The Best Exercises For Runners With Achilles Tendonitis
Achilles tendonitis can be a frustrating chronic calf and foot injury for many athletes. While determining the cause of the Achilles tendonitis is important from a biomechanical standpoint (as well as to prevent recurrence of the calf injury), it is also important to focus on rehab of the injured tendon. By the time most athletes get to their sports medicine doctor for this type of injury, its almost always a chronic injury, rather than a new or acute injury. The length of time an athlete has had Achilles tendonitis is important because it should change the treatment and rehabilitation approach to the tendon.
When a tendon is acutely injured, such as with an acute strain or sprain, there can be a significant amount of swelling and inflammation at the site. While some inflammation is helpful to the body’s healing process, too much inflammation can prolong the time to getting an athlete back to their sport.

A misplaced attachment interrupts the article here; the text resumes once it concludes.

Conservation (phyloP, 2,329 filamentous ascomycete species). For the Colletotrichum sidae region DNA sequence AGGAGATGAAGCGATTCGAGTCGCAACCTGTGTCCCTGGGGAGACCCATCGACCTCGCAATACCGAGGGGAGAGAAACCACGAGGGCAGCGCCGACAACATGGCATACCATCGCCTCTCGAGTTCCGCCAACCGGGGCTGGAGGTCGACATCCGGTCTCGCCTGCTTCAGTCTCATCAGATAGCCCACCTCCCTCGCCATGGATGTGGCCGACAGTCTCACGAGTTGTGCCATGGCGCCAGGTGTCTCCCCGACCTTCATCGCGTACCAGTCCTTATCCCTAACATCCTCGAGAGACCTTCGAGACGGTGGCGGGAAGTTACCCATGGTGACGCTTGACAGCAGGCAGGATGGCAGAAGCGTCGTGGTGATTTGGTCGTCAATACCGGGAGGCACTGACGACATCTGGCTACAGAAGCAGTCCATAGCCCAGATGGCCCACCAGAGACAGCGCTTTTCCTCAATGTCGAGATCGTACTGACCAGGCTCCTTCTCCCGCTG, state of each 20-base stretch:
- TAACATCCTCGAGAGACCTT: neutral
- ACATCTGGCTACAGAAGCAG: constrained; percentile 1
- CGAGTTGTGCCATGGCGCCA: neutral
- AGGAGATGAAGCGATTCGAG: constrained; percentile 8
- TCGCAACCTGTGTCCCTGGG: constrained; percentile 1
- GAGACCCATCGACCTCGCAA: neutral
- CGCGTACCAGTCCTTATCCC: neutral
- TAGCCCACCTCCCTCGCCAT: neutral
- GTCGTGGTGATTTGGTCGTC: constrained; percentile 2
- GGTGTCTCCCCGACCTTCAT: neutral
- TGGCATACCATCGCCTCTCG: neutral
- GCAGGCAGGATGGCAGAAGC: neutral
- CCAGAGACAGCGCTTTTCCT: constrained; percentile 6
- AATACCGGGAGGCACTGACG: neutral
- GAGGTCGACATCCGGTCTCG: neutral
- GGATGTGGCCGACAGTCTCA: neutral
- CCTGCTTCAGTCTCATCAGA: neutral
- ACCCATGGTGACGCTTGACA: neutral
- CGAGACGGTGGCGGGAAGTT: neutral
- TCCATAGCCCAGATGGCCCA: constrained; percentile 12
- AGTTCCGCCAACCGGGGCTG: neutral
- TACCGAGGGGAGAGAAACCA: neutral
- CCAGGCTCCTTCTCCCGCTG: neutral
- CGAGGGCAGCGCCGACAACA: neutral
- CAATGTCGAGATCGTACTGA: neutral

When the injury lasts longer than 2 to 4 weeks, in most cases, the inflammatory process has subsided, and now the tendon has developed scar tissue which can also lead to pain. This process of scarring is called tendinosis, and is fundamentally different from the acute inflammatory process of tendinitis, and as a result, will not respond to continued use of anti-inflammatory medications and ice.
One type of exercise that has been found to be helpful for chronic Achilles tendinosis is eccentric stretching of the calf muscles. The eccentric stretching of the calf and the Achilles causes micro tears in the Achilles and localized inflammation that the body then recognizes as a possible new injury.
Here are a few videos of eccentric exercises for Achillis tendinosis